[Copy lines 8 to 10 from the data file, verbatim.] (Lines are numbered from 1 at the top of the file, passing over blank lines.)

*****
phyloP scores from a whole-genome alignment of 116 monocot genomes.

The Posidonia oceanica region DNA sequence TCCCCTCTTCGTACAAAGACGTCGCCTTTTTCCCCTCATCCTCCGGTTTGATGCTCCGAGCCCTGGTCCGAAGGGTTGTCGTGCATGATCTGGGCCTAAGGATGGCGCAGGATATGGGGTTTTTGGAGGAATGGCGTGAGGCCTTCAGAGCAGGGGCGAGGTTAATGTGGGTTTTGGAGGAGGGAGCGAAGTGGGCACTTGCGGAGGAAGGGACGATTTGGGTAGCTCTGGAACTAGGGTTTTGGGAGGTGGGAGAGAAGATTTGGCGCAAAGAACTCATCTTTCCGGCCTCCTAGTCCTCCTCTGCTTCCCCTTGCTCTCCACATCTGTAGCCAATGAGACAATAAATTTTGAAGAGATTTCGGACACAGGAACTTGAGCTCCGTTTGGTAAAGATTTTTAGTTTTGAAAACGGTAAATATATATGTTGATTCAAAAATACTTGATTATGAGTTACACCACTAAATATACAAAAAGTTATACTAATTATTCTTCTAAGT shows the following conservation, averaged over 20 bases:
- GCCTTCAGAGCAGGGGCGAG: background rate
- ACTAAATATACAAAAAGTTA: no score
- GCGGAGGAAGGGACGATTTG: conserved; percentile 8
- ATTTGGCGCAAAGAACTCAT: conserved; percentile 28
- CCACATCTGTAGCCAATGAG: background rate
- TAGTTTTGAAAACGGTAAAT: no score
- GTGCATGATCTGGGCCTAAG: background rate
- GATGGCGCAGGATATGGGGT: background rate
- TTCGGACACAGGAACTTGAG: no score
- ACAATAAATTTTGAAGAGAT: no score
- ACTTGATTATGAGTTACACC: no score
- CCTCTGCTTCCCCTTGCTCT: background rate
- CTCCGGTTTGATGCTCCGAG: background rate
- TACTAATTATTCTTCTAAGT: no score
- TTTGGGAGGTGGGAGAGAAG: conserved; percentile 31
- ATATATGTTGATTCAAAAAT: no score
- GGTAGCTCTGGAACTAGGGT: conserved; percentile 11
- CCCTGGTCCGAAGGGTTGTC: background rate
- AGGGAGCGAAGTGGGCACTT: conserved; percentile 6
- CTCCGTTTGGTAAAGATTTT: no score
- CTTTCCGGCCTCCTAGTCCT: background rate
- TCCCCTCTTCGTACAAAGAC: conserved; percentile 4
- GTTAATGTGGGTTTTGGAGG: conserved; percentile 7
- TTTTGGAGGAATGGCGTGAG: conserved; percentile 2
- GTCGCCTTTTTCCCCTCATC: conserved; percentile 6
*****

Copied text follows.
- TAGTTTTGAAAACGGTAAAT: no score
- GTGCATGATCTGGGCCTAAG: background rate
- GATGGCGCAGGATATGGGGT: background rate